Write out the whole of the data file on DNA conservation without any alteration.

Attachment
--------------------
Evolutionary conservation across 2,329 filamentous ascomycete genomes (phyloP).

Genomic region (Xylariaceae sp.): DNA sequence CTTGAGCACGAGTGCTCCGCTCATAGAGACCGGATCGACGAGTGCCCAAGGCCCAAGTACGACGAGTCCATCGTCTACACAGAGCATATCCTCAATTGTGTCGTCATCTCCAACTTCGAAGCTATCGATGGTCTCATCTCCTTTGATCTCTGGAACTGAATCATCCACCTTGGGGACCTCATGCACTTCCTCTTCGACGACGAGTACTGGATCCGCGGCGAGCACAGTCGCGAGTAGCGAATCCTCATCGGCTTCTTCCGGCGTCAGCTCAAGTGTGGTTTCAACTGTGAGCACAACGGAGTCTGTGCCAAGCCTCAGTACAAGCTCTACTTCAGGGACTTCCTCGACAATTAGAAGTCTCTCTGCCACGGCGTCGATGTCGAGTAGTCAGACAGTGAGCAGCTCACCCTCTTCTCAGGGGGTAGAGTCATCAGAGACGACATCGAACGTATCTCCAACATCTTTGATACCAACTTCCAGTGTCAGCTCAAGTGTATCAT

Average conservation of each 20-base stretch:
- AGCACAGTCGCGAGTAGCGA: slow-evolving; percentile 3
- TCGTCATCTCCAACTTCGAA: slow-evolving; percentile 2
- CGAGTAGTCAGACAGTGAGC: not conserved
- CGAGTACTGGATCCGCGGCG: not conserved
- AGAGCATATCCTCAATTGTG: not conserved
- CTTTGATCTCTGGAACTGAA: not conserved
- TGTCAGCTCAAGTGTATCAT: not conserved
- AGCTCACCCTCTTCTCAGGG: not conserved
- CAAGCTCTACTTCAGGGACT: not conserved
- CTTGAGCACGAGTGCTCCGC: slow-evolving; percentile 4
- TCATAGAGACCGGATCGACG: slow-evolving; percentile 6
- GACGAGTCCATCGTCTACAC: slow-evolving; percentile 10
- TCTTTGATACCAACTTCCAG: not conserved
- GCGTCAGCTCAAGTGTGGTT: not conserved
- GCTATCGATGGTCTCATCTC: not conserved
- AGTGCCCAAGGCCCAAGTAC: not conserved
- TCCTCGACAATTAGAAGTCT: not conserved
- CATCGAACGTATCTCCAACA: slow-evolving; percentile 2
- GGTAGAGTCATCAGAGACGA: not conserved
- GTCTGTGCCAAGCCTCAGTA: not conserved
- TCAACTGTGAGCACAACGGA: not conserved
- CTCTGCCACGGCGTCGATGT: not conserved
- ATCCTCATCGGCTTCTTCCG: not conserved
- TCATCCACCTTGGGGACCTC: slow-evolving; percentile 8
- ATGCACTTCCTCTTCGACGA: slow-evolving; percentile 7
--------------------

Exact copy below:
Evolutionary conservation across 2,329 filamentous ascomycete genomes (phyloP).

Genomic region (Xylariaceae sp.): DNA sequence CTTGAGCACGAGTGCTCCGCTCATAGAGACCGGATCGACGAGTGCCCAAGGCCCAAGTACGACGAGTCCATCGTCTACACAGAGCATATCCTCAATTGTGTCGTCATCTCCAACTTCGAAGCTATCGATGGTCTCATCTCCTTTGATCTCTGGAACTGAATCATCCACCTTGGGGACCTCATGCACTTCCTCTTCGACGACGAGTACTGGATCCGCGGCGAGCACAGTCGCGAGTAGCGAATCCTCATCGGCTTCTTCCGGCGTCAGCTCAAGTGTGGTTTCAACTGTGAGCACAACGGAGTCTGTGCCAAGCCTCAGTACAAGCTCTACTTCAGGGACTTCCTCGACAATTAGAAGTCTCTCTGCCACGGCGTCGATGTCGAGTAGTCAGACAGTGAGCAGCTCACCCTCTTCTCAGGGGGTAGAGTCATCAGAGACGACATCGAACGTATCTCCAACATCTTTGATACCAACTTCCAGTGTCAGCTCAAGTGTATCAT

Average conservation of each 20-base stretch:
- AGCACAGTCGCGAGTAGCGA: slow-evolving; percentile 3
- TCGTCATCTCCAACTTCGAA: slow-evolving; percentile 2
- CGAGTAGTCAGACAGTGAGC: not conserved
- CGAGTACTGGATCCGCGGCG: not conserved
- AGAGCATATCCTCAATTGTG: not conserved
- CTTTGATCTCTGGAACTGAA: not conserved
- TGTCAGCTCAAGTGTATCAT: not conserved
- AGCTCACCCTCTTCTCAGGG: not conserved
- CAAGCTCTACTTCAGGGACT: not conserved
- CTTGAGCACGAGTGCTCCGC: slow-evolving; percentile 4
- TCATAGAGACCGGATCGACG: slow-evolving; percentile 6
- GACGAGTCCATCGTCTACAC: slow-evolving; percentile 10
- TCTTTGATACCAACTTCCAG: not conserved
- GCGTCAGCTCAAGTGTGGTT: not conserved
- GCTATCGATGGTCTCATCTC: not conserved
- AGTGCCCAAGGCCCAAGTAC: not conserved
- TCCTCGACAATTAGAAGTCT: not conserved
- CATCGAACGTATCTCCAACA: slow-evolving; percentile 2
- GGTAGAGTCATCAGAGACGA: not conserved
- GTCTGTGCCAAGCCTCAGTA: not conserved
- TCAACTGTGAGCACAACGGA: not conserved
- CTCTGCCACGGCGTCGATGT: not conserved
- ATCCTCATCGGCTTCTTCCG: not conserved
- TCATCCACCTTGGGGACCTC: slow-evolving; percentile 8
- ATGCACTTCCTCTTCGACGA: slow-evolving; percentile 7